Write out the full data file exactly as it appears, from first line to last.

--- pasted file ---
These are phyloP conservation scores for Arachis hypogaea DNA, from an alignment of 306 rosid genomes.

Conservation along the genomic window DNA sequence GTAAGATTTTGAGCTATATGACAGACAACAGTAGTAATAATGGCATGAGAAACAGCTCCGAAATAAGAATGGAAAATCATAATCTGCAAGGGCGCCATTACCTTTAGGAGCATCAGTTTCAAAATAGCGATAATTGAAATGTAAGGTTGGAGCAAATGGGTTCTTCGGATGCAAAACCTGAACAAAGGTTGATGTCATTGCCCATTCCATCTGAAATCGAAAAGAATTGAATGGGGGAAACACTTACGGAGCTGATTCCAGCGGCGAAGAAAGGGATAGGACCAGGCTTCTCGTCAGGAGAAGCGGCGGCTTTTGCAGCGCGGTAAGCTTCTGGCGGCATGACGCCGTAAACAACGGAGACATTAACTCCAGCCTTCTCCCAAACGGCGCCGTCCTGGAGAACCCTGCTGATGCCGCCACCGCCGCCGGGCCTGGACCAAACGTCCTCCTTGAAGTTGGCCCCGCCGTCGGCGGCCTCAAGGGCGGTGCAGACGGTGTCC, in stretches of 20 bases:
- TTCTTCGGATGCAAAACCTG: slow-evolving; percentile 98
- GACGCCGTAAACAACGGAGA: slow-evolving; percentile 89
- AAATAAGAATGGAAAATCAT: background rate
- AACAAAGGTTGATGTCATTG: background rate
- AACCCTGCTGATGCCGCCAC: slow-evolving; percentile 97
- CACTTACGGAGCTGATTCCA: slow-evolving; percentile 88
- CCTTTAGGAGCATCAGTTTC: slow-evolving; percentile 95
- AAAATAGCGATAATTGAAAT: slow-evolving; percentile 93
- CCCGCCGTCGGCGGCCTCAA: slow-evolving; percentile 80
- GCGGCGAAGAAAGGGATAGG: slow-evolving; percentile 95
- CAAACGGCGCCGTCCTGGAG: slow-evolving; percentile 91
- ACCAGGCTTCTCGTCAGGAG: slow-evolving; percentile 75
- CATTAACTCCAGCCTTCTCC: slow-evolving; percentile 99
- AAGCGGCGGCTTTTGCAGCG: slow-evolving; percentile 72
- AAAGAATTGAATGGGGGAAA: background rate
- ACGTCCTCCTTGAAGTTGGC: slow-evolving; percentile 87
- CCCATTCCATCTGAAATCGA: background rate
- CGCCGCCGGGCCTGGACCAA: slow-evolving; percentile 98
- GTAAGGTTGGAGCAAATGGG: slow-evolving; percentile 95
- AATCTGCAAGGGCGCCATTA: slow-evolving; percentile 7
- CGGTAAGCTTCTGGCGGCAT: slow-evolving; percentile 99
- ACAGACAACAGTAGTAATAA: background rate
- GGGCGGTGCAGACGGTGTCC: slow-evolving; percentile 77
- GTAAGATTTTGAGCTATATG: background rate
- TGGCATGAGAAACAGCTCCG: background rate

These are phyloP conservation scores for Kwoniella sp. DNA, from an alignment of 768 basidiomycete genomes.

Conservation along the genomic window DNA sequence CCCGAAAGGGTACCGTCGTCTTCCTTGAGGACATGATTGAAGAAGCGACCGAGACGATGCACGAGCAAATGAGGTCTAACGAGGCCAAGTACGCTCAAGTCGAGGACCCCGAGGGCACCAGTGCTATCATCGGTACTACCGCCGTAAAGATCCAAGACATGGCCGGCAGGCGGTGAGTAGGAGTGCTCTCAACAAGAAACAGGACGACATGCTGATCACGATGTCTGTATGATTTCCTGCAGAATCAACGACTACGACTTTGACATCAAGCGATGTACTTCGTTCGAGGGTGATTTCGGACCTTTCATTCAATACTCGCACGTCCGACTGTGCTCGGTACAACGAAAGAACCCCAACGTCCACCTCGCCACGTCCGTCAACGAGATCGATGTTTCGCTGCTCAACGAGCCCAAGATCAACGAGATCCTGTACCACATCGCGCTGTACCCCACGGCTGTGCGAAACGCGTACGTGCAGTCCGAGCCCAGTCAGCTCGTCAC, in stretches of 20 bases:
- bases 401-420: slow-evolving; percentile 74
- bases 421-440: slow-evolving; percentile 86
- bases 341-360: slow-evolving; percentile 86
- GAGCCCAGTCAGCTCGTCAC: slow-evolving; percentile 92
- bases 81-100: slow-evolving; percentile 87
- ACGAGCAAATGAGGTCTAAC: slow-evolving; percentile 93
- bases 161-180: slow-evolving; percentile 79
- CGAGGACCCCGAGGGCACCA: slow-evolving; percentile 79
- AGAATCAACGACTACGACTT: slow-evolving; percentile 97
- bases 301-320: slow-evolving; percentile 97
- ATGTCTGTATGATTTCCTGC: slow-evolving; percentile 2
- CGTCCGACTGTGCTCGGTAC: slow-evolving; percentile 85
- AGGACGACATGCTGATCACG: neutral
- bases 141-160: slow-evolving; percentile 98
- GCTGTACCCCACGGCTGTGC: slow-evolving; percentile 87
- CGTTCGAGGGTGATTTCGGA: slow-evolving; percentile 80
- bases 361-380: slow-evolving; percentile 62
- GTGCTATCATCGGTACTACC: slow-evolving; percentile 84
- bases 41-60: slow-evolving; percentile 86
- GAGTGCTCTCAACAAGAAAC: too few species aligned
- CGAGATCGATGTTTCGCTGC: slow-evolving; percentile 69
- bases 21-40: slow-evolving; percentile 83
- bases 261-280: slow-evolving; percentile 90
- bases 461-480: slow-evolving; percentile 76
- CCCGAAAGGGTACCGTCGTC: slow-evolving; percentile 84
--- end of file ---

These are phyloP conservation scores for Arachis hypogaea DNA, from an alignment of 306 rosid genomes.

Conservation along the genomic window DNA sequence GTAAGATTTTGAGCTATATGACAGACAACAGTAGTAATAATGGCATGAGAAACAGCTCCGAAATAAGAATGGAAAATCATAATCTGCAAGGGCGCCATTACCTTTAGGAGCATCAGTTTCAAAATAGCGATAATTGAAATGTAAGGTTGGAGCAAATGGGTTCTTCGGATGCAAAACCTGAACAAAGGTTGATGTCATTGCCCATTCCATCTGAAATCGAAAAGAATTGAATGGGGGAAACACTTACGGAGCTGATTCCAGCGGCGAAGAAAGGGATAGGACCAGGCTTCTCGTCAGGAGAAGCGGCGGCTTTTGCAGCGCGGTAAGCTTCTGGCGGCATGACGCCGTAAACAACGGAGACATTAACTCCAGCCTTCTCCCAAACGGCGCCGTCCTGGAGAACCCTGCTGATGCCGCCACCGCCGCCGGGCCTGGACCAAACGTCCTCCTTGAAGTTGGCCCCGCCGTCGGCGGCCTCAAGGGCGGTGCAGACGGTGTCC, in stretches of 20 bases:
- TTCTTCGGATGCAAAACCTG: slow-evolving; percentile 98
- GACGCCGTAAACAACGGAGA: slow-evolving; percentile 89
- AAATAAGAATGGAAAATCAT: background rate
- AACAAAGGTTGATGTCATTG: background rate
- AACCCTGCTGATGCCGCCAC: slow-evolving; percentile 97
- CACTTACGGAGCTGATTCCA: slow-evolving; percentile 88
- CCTTTAGGAGCATCAGTTTC: slow-evolving; percentile 95
- AAAATAGCGATAATTGAAAT: slow-evolving; percentile 93
- CCCGCCGTCGGCGGCCTCAA: slow-evolving; percentile 80
- GCGGCGAAGAAAGGGATAGG: slow-evolving; percentile 95
- CAAACGGCGCCGTCCTGGAG: slow-evolving; percentile 91
- ACCAGGCTTCTCGTCAGGAG: slow-evolving; percentile 75
- CATTAACTCCAGCCTTCTCC: slow-evolving; percentile 99
- AAGCGGCGGCTTTTGCAGCG: slow-evolving; percentile 72
- AAAGAATTGAATGGGGGAAA: background rate
- ACGTCCTCCTTGAAGTTGGC: slow-evolving; percentile 87
- CCCATTCCATCTGAAATCGA: background rate
- CGCCGCCGGGCCTGGACCAA: slow-evolving; percentile 98
- GTAAGGTTGGAGCAAATGGG: slow-evolving; percentile 95
- AATCTGCAAGGGCGCCATTA: slow-evolving; percentile 7
- CGGTAAGCTTCTGGCGGCAT: slow-evolving; percentile 99
- ACAGACAACAGTAGTAATAA: background rate
- GGGCGGTGCAGACGGTGTCC: slow-evolving; percentile 77
- GTAAGATTTTGAGCTATATG: background rate
- TGGCATGAGAAACAGCTCCG: background rate

These are phyloP conservation scores for Kwoniella sp. DNA, from an alignment of 768 basidiomycete genomes.

Conservation along the genomic window DNA sequence CCCGAAAGGGTACCGTCGTCTTCCTTGAGGACATGATTGAAGAAGCGACCGAGACGATGCACGAGCAAATGAGGTCTAACGAGGCCAAGTACGCTCAAGTCGAGGACCCCGAGGGCACCAGTGCTATCATCGGTACTACCGCCGTAAAGATCCAAGACATGGCCGGCAGGCGGTGAGTAGGAGTGCTCTCAACAAGAAACAGGACGACATGCTGATCACGATGTCTGTATGATTTCCTGCAGAATCAACGACTACGACTTTGACATCAAGCGATGTACTTCGTTCGAGGGTGATTTCGGACCTTTCATTCAATACTCGCACGTCCGACTGTGCTCGGTACAACGAAAGAACCCCAACGTCCACCTCGCCACGTCCGTCAACGAGATCGATGTTTCGCTGCTCAACGAGCCCAAGATCAACGAGATCCTGTACCACATCGCGCTGTACCCCACGGCTGTGCGAAACGCGTACGTGCAGTCCGAGCCCAGTCAGCTCGTCAC, in stretches of 20 bases:
- bases 401-420: slow-evolving; percentile 74
- bases 421-440: slow-evolving; percentile 86
- bases 341-360: slow-evolving; percentile 86
- GAGCCCAGTCAGCTCGTCAC: slow-evolving; percentile 92
- bases 81-100: slow-evolving; percentile 87
- ACGAGCAAATGAGGTCTAAC: slow-evolving; percentile 93
- bases 161-180: slow-evolving; percentile 79
- CGAGGACCCCGAGGGCACCA: slow-evolving; percentile 79
- AGAATCAACGACTACGACTT: slow-evolving; percentile 97
- bases 301-320: slow-evolving; percentile 97
- ATGTCTGTATGATTTCCTGC: slow-evolving; percentile 2
- CGTCCGACTGTGCTCGGTAC: slow-evolving; percentile 85
- AGGACGACATGCTGATCACG: neutral
- bases 141-160: slow-evolving; percentile 98
- GCTGTACCCCACGGCTGTGC: slow-evolving; percentile 87
- CGTTCGAGGGTGATTTCGGA: slow-evolving; percentile 80
- bases 361-380: slow-evolving; percentile 62
- GTGCTATCATCGGTACTACC: slow-evolving; percentile 84
- bases 41-60: slow-evolving; percentile 86
- GAGTGCTCTCAACAAGAAAC: too few species aligned
- CGAGATCGATGTTTCGCTGC: slow-evolving; percentile 69
- bases 21-40: slow-evolving; percentile 83
- bases 261-280: slow-evolving; percentile 90
- bases 461-480: slow-evolving; percentile 76
- CCCGAAAGGGTACCGTCGTC: slow-evolving; percentile 84